The relation between et and the conjuncts is less obvious, but again Radulphus resorts to doubling up. He argues that et is a modifier of both of the conjuncts and therefore depends on both of them. It follows that (in modern terms) Socrates et Plato is not a constituent; instead, Socrates et and et Plato are two noun phrases that share the word et (Fig. 1). This gives an ill-formed dependency tree, but no more ill-formed than it was already; once you've admitted dédoublement, you should use it everywhere it's applicable. Radulphus' sense of theoretical economy is reminiscent of modern generative grammar.


Fig. 1. Dependency structure and equivalent X-bar tree for Radulphus' analysis.

In Quaestio I.69, Radulphus tackles the plural verb agreeing with two conjoined singulars. He notes that two singulars do not always make a plural: "Socrates or Plato" takes a singular verb, and "runs and disputes" takes a singular subject. Clearly, we're looking at a rule that applies only to NPs joined by "and." This alone is enough to put it outside the regular system for building syntactic structure.

Next Radulphus argues that there is no real semantic plurality in Socrates et Plato. Plurals, in his system of semantics, signify per modum unius plurificati ("in terms of one thing multiplied") but Socrates et Plato signifies two things as singulars. On this semantic ground, Radulphus rejects as misguided any attempt to treat Socrates et Plato as a plural phrase. He already had no place to put the plural feature, since et is not the head word, Socrates and Plato are not plural, and in fact Socrates et Plato, on his analysis, is not a constituent (has no single head). Nor can the verb respond directly to the presence of "and" since it has no syntactic link to it.

What's left? Only the radical alternative that, strictly speaking, the verb should be singular, and something outside the basic grammar pluralizes it. This is what Radulphus concludes: "Socrates and Plato run," with a plural verb, is a figure of speech, but the figure is obligatory. That is, the grammar specifies a singular verb, but, obligatorily, speakers of Latin must change the verb to plural in this situation. He cites Priscian (c. 500) and Petrus Helias (c. 1140) in support of this analysis, comparing it to conceptio personarum ("combining of persons," as in "You (2nd pers.) and I (1st pers.) run (1st pers.)," which he also considers to be a figure of speech.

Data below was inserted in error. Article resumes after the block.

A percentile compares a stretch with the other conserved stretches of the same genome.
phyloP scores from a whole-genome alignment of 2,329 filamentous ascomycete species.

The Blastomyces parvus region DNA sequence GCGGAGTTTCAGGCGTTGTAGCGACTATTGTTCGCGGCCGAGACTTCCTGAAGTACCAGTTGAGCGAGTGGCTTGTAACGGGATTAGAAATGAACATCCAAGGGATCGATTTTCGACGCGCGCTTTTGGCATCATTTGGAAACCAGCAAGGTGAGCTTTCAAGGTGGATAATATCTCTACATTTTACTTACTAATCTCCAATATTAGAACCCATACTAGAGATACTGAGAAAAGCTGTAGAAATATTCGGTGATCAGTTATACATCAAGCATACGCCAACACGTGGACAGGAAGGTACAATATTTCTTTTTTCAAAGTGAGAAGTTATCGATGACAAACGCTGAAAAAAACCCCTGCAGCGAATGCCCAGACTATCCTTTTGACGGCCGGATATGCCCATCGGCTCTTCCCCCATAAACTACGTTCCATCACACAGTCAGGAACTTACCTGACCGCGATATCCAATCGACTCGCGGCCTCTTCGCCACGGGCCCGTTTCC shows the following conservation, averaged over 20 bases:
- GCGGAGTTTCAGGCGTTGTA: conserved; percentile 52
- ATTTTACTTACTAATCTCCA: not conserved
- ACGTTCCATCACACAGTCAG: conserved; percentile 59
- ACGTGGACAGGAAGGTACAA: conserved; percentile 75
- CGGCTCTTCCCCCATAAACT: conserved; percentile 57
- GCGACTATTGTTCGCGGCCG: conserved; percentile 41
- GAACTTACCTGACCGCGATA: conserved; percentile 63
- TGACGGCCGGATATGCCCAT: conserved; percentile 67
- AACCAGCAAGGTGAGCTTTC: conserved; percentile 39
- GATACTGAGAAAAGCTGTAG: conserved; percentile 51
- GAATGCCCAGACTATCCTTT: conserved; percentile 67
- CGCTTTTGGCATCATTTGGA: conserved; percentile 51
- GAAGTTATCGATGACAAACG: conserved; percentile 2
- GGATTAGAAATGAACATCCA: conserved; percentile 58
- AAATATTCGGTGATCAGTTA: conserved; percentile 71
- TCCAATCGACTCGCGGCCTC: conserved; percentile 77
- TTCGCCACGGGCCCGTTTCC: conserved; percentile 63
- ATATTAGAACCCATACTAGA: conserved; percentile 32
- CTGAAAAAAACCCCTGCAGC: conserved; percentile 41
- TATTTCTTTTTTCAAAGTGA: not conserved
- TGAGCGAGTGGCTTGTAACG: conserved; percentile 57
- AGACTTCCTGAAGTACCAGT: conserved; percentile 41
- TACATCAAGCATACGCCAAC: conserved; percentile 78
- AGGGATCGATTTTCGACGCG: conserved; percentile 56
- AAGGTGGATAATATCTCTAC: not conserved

What is crucial here is the idea that figurative construction, i.e., deviation from the basic grammar, is obligatory. The grammar generates the sentence in one form and then its form gets changed by the obligatory figure. This is the only transformational syntactic analysis I have encountered in modistic grammar, although the seeds of the idea were present in the ancient concept of figures of speech, and may have germinated at more than one time and place. Centuries later, a different classical figure, ellipsis, formed the basis for the account of conjunction in Chomsky's Syntactic Structures.


Chomsky, Noam. 1957. Syntactic structures. The Hague: Mouton.

Chomsky, Noam. 1966. Cartesian linguistics. New York: Harper and Row.

Chomsky, Noam. 1970. Remarks on nominalization. Readings in English transformational grammar, ed. R. A. Jacobs and P. S. Rosenbaum, pp. 184-221. Waltham, Mass.: Ginn.

Covington, Michael A. 1984. Syntactic theory in the High Middle Ages. Cambridge: Cambridge University Press.

Covington, Michael A. 1992. GB theory as dependency grammar. Proceedings, International Congress of Linguists.

Jackendoff, Ray S. 1977. X' syntax. Cambridge, Mass.: MIT Press.

Radulphus Brito (Raoul le Breton). c. 1300. Quaestiones super Priscianum minorem, ed. Heinz W. Enders and Jan Pinborg. 2 vols. Stuttgart-Bad Cannstatt: Frommann-Holzboog, 1980.

Robins, R. H. 1967. A short history of linguistics. London: Longman.

Rosier, Irène. 1983. La grammaire spéculative des modistes. Lille: Presses Universitaires.

Pinborg, Jan. 1967. Die Entwicklung der Sprachtheorie im Mittelalter. (Beiträge zur Geschichte der Philosophie und Theologie des Mittelalters, 42.2.) Münster: Aschendorff; Copenhagen: Arne Frost-Hansen.

Tesnière, Lucien. 1959. Éléments de syntaxe structurale. Paris: Klincksieck.